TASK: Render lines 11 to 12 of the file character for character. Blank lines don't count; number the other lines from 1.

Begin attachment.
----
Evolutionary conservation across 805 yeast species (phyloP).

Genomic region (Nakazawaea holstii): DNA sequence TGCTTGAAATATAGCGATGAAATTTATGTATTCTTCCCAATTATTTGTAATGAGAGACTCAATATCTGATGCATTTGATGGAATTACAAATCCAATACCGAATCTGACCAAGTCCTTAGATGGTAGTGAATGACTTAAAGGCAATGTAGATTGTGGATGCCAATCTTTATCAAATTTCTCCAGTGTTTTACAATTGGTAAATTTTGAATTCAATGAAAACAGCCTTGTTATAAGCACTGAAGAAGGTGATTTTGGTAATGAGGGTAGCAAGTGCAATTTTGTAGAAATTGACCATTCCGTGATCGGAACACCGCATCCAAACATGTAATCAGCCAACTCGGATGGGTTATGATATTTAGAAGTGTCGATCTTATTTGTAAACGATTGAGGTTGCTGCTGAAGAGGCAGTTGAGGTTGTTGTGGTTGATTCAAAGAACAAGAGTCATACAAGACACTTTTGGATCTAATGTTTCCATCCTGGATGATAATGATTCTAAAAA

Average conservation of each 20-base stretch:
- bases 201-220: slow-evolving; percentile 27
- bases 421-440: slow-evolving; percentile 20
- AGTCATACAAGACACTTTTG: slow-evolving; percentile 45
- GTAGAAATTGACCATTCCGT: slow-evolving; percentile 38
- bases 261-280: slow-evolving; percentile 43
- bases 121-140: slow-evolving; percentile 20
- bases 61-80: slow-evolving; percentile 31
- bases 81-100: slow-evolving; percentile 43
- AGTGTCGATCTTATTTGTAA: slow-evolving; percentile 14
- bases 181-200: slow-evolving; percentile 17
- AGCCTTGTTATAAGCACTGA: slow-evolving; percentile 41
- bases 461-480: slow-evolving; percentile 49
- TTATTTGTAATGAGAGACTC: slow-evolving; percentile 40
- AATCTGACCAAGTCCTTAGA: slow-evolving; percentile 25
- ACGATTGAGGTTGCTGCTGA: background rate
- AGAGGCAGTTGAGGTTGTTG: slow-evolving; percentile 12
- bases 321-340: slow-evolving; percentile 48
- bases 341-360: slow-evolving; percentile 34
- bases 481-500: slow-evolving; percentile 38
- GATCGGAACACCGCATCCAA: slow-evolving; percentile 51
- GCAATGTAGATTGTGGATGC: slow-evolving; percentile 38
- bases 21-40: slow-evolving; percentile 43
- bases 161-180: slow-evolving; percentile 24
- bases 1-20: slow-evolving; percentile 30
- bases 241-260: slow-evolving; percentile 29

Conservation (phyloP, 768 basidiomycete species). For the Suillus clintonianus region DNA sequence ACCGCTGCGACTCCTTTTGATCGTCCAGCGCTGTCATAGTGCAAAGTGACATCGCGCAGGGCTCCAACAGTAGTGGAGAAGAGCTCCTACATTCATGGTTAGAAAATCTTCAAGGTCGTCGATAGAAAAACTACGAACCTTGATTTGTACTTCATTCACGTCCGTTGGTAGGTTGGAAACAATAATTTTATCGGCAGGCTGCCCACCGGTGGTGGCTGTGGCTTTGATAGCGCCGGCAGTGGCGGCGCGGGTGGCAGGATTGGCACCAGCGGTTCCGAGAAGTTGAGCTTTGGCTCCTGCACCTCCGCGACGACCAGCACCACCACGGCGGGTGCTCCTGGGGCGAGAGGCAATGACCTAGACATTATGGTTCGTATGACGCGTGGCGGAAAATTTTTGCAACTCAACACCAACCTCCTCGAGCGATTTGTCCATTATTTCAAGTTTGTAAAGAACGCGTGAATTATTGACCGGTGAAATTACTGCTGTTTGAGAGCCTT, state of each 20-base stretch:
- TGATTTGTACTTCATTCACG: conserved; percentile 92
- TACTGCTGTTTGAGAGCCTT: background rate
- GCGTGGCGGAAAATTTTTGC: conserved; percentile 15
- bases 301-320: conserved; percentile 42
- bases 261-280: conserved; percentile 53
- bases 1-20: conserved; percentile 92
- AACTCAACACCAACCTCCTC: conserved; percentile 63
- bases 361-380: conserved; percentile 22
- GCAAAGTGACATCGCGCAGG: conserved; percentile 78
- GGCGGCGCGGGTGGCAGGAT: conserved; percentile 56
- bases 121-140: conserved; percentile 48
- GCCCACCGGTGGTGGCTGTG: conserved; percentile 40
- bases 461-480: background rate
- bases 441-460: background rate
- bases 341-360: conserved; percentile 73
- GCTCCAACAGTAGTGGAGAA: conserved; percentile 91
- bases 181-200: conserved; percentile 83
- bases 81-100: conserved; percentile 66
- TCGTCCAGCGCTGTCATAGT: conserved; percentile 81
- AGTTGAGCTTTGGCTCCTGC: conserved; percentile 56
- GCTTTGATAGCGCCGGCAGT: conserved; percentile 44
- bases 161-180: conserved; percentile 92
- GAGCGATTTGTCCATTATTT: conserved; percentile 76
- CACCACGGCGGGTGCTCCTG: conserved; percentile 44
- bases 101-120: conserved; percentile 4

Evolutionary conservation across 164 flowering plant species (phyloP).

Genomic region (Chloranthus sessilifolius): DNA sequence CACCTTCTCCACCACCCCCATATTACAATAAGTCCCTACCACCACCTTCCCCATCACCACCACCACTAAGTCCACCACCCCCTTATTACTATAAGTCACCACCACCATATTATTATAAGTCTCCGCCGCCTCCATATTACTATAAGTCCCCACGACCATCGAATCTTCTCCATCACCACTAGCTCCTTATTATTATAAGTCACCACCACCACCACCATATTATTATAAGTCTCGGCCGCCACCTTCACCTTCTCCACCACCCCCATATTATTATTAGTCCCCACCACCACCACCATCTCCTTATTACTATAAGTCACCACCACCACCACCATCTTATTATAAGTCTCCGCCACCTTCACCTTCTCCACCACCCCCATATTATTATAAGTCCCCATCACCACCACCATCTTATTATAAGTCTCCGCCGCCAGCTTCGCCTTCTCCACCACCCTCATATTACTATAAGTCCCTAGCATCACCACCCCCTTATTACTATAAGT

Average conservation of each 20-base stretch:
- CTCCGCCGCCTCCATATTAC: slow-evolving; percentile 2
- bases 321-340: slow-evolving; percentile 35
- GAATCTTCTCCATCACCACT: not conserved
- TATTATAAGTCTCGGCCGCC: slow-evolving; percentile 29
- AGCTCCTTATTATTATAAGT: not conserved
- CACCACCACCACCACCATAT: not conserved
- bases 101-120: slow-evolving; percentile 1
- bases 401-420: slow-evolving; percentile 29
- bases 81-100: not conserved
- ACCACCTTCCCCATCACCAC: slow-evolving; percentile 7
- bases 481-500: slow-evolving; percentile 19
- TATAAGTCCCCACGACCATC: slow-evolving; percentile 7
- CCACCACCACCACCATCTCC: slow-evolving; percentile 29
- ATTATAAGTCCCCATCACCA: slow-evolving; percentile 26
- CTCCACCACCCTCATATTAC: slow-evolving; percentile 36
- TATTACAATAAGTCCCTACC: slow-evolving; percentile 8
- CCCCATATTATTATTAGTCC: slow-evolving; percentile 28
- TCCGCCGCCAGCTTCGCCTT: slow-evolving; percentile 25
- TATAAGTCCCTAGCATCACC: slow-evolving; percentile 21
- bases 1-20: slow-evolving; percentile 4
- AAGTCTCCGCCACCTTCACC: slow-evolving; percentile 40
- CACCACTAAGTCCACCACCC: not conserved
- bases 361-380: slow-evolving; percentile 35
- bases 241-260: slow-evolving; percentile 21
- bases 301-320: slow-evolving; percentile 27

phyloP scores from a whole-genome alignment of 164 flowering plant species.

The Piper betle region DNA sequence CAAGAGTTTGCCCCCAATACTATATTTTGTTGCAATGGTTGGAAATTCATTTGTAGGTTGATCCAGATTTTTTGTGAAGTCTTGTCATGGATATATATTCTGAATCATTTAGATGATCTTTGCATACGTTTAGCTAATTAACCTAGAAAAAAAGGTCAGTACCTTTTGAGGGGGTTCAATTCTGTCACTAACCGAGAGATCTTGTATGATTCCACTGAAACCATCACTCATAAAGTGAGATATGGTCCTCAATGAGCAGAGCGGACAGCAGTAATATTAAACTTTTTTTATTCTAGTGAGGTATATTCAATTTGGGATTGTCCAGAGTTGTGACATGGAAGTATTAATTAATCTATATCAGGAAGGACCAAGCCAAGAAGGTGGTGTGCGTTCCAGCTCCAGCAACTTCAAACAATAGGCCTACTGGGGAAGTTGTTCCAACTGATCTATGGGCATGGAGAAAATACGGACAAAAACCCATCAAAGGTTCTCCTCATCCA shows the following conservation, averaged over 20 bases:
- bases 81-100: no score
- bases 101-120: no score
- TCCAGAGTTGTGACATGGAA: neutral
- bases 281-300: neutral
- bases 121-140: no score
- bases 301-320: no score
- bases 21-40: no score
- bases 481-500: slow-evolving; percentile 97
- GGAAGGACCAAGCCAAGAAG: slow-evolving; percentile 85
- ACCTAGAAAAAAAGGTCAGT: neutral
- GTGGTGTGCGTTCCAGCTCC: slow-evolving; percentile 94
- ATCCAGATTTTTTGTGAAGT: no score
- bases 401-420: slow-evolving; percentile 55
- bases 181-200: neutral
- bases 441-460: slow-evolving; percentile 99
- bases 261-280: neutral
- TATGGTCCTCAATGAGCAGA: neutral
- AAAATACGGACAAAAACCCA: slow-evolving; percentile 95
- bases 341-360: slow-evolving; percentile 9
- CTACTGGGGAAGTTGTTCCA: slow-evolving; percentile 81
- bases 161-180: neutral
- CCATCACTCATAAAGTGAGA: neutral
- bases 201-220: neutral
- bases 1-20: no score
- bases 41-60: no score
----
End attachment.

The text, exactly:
- bases 81-100: slow-evolving; percentile 43
- AGTGTCGATCTTATTTGTAA: slow-evolving; percentile 14